Skip to main content

Thank you for visiting nature.com. You are using a browser version with limited support for CSS. To obtain the best experience, we recommend you use a more up to date browser (or turn off compatibility mode in Internet Explorer). In the meantime, to ensure continued support, we are displaying the site without styles and JavaScript.

  • CAREER BRIEF

Degree completion linked to peer support

Women who enter a US PhD programme in a science, technology, engineering or mathematics (STEM) field are less likely to graduate if relatively few other women also join, according to a report by economists Valerie Bostwick and Bruce Weinberg of Ohio State University in Columbus (see go.nature.com/2mubhhs). The authors looked at data for 2,541 students starting PhDs at public universities in Ohio from 2005 to 2009. Women accounted for nearly 40% of the sample, but their numbers varied widely between programmes. When a cohort contained just one woman, she was 12% less likely to graduate within 6 years than were her male peers. But as the proportion of women increased, so did each woman’s likelihood of obtaining a degree. The authors suggest that women’s chances of earning a STEM PhD are linked to the ‘female-friendliness’ of that programme. “If there are few or no other women in your incoming class, it can make it more difficult to complete your degree,” says Bostwick.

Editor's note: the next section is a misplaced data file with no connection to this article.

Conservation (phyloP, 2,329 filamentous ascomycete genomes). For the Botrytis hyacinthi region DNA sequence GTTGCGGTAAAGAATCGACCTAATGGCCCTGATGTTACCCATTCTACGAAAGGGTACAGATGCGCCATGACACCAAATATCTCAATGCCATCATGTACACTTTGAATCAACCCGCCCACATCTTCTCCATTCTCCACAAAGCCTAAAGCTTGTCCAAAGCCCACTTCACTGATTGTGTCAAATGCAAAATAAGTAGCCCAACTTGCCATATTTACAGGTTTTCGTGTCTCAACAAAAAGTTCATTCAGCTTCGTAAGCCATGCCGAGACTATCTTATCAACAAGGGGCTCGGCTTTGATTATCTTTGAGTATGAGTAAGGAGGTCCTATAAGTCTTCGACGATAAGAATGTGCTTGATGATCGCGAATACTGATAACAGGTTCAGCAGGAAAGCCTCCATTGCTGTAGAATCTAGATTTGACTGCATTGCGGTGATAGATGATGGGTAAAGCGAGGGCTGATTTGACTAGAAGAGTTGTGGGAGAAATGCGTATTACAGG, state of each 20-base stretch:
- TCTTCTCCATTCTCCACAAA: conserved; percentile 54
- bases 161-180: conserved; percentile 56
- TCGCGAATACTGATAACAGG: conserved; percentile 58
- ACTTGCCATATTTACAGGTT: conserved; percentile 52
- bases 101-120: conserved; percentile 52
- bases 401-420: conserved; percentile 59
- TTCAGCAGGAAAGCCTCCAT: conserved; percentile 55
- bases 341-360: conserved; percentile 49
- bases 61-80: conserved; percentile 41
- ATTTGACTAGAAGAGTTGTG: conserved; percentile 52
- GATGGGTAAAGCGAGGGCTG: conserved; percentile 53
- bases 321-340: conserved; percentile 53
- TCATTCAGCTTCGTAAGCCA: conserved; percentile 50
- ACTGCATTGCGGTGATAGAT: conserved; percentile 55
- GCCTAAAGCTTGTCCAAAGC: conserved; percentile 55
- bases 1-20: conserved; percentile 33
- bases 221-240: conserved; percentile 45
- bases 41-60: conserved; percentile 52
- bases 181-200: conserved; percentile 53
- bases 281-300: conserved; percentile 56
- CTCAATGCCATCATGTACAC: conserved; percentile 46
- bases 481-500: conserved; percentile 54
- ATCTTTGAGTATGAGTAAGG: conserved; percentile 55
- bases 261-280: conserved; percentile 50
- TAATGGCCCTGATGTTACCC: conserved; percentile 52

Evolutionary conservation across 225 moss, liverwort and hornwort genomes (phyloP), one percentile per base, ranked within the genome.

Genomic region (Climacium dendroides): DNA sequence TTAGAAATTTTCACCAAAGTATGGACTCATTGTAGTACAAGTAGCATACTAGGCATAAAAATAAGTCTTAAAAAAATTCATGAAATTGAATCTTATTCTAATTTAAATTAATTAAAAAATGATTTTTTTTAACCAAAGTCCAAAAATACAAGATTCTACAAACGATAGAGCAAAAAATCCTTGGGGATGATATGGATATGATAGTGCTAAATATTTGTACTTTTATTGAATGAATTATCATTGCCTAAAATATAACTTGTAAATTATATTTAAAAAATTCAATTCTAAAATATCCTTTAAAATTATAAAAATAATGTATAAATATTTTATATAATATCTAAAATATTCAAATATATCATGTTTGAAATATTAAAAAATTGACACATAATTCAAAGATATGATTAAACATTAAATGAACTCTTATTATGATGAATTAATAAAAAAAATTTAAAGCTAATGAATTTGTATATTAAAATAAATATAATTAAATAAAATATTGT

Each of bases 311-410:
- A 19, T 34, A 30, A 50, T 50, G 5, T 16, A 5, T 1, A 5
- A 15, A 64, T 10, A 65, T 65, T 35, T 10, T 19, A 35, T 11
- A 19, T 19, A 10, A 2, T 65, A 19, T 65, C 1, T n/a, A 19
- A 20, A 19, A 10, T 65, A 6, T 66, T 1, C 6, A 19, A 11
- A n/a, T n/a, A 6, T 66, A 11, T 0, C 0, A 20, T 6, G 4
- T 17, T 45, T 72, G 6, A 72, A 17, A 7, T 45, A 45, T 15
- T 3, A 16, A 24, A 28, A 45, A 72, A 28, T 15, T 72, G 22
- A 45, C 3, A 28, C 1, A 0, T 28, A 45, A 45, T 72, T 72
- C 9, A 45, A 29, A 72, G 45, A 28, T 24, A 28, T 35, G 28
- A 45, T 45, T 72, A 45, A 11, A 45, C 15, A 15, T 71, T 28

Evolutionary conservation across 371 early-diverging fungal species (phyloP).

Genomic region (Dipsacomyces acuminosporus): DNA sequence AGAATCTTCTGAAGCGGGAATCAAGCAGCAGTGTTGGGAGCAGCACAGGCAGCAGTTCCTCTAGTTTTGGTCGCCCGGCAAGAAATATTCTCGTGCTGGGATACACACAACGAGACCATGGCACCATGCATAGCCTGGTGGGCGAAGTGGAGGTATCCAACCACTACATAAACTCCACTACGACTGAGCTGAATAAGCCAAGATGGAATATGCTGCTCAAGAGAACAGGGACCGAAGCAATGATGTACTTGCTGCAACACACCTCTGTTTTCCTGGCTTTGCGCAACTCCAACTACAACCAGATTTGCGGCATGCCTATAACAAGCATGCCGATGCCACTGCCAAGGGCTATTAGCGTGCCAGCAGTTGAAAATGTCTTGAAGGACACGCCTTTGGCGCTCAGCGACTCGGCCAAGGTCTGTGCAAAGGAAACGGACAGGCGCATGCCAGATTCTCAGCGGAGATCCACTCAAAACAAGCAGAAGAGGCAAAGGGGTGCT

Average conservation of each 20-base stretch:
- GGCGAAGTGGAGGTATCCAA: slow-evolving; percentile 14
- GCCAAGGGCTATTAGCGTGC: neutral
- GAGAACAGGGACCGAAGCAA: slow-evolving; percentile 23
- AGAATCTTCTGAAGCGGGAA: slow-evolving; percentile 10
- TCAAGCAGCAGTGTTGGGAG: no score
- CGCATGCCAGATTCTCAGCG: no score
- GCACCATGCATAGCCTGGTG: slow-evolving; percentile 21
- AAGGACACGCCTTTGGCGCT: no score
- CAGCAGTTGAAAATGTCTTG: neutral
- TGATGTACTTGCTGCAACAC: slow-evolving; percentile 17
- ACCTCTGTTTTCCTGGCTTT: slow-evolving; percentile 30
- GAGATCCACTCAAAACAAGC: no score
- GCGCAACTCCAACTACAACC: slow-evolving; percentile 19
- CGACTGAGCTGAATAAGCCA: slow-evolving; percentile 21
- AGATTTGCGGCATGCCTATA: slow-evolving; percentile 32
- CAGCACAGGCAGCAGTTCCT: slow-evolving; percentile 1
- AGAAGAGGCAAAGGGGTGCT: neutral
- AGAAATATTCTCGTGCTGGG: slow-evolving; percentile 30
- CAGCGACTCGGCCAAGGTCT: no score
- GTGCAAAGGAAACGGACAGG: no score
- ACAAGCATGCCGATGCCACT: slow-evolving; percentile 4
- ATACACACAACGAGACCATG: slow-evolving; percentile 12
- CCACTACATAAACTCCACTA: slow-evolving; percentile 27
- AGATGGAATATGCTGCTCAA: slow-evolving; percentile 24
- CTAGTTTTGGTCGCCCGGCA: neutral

Nature 562, 155 (2018)

doi: https://doi.org/10.1038/d41586-018-06872-6

Subjects

Nature Careers

Jobs

Nature Briefing

Sign up for the Nature Briefing newsletter — what matters in science, free to your inbox daily.

Get the most important science stories of the day, free in your inbox. Sign up for Nature Briefing

Search

Quick links